page 51 note 1 cf. McNally, F. W., The Westminster Directory, its origin and significance, 1958, unpublished thesis, New College Library, University of Edinburgh. McNally has shown that although the composers' aim was to work only from biblical principles and to subordinate everything to the authority of the Bible, without any regard for tradition, nevertheless there are other influences. (1) The whole general approach is that of the Genevan Scottish Book of Common Order. (2) In certain details there is the influence of the Anglican Book of Common Prayer. (3) There is the unwritten tradition of English puritanism, with its revolt from form, and Scottish Presbyterianism as modified by English puritanism. McNally argues that the main influence of the Directory is seen after the middle of the nineteenth century, in those movements in Scotland which sought to recover and enrich the Reformed liturgical tradition, when scholars began to look again at the Directory and Book of Common Order as repositories of Reformed principles and usages of worship, i.e. in the numerous official and semi-official service books of the different Scottish churches of the last half century.
page 53 note 1 Miller, Perry, The New England Mind (vol. I, The Seventeenth Century; vol. II, Fron Colomy to Province), 1939, Macmillan, New York. Also, The Life of the Mind in America, 1966, Gollancz, London. Also (with Thomas H.Johnson), The Puritans. Cf. J. W. Gough, The Social Contract, ch. VII, ‘Puritanism and the Contract’, 1936, Oxford, The Clarendon Press.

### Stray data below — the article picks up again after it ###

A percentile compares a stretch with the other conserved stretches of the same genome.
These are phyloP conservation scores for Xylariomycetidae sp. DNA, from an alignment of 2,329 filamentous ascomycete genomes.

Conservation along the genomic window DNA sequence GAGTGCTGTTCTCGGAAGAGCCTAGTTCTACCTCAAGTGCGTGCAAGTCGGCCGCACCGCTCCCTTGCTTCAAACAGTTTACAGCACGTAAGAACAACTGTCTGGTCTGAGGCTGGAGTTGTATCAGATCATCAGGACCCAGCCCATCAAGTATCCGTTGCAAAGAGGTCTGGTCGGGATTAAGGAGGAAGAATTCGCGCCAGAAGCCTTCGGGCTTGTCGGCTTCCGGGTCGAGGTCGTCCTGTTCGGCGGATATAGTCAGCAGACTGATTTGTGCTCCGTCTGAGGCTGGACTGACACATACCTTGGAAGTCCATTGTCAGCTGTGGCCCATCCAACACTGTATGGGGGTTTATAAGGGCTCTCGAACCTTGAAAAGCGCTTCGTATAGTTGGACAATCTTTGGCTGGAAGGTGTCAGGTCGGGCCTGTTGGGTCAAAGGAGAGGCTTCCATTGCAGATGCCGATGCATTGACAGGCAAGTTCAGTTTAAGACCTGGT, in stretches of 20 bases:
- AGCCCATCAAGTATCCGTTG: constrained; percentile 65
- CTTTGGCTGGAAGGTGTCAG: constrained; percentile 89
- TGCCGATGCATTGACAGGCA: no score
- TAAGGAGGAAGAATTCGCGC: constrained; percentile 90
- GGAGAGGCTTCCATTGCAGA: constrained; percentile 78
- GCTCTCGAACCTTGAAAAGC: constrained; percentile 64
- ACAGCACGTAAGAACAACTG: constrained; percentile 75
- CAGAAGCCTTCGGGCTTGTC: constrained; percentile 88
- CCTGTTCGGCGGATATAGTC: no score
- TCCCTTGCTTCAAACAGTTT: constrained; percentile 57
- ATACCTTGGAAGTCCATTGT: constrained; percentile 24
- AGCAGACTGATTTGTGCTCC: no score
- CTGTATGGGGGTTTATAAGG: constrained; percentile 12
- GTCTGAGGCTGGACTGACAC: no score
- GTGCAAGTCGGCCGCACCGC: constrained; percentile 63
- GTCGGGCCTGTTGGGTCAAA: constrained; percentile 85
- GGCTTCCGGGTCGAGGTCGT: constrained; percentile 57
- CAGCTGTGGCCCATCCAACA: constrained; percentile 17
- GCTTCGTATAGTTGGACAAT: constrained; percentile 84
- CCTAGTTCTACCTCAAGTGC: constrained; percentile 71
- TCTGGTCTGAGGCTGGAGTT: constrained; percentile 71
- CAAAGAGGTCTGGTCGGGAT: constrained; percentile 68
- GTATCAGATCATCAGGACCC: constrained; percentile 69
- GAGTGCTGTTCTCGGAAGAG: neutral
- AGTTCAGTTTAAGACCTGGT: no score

page 53 note 2 cf. Henderson, G. D., ‘The Idea of the Covenant in Scotland’, The Evangelical Quarterly, Jan. 1955, p. 13.
page 55 note 1 Buber, Martin, Moses, 1946, East and West Library, Oxford and London. Cf. pp. 101 ff: ‘The original meaning of berith is not “contract” or “agreement”: that is, no conditions were originally stipulated therein, nor did any require to be stipulated—not a contract but an assumption into a life-relationship’ (p. 103).
page 59 note 1 Boston, Thomas, A General Account of My Life (1730) (Hodder and Stoughton, London, 1908), p. 153. Cf. Brown, John of Whitburn, Gospel Truth Stated and Vindicated, Blackie, Fullarton, Glasgow, 1831, p. 139.
page 59 note 2 For a fuller account, cf. John Brown, op. cit.; MacEwen, A. R., The Erskines, Oliphant, Anderson and Ferrier, Edinburgh and London, 1900.
page 65 note 1 Lindsay, T. M. in article, ‘The Covenant Theology’, The British and Foreign Evangelical Review, July 1879.
page 65 note 2 cf. Mitchell, , Catechisms of the Second Reformation, James Nisbet, London, 1886.
page 66 note 1 cf. the accusation of antinomianism levelled against the Marrow men, or such a later novel as James Hogg's Confessions of a Justified Sinner.
page 66 note 2 The Summe of Christian Religion, translated by Parry, D. Henrie (Oxford, 1601), p. 218, quoted by Murray, John, The Covenant of Grace, The Tyndale Press, London, 1954.
page 68 note 1 cf. the famous defence of slavery at the time of the American Civil War in the Address by the General Assembly—‘To all the churches of Jesus Christ throughout the earth, unanimously adopted at their sessions in Augusta, Georgia, December, 1861’, signed by Palmer, Thornwell and others. For an examination of this approach, see Thompson, E. T., The Spirituality of the Church, a distinctive doctrine of the Presbyterian Church in the United States, John Knox Press, Richmond, Virginia, 1961.
page 70 note 1 cf. Walker, , Scottish Theology and Theologians, Cunningham Lectures, 1871;Macpherson, John, Doctrine of the Church in Scottish Theology. Chalmers Lectures, 1903.
page 71 note 1 cf. Sprott, G. W., The Worship of the Church of Scotland During the Covenanting Period, 1638–1661 the Lee Lecture of 1893.
page 72 note 1 cf. Sprott, op. cit., p. 34.
page 73 note 1 Sprott, op. cit., pp. 48–49.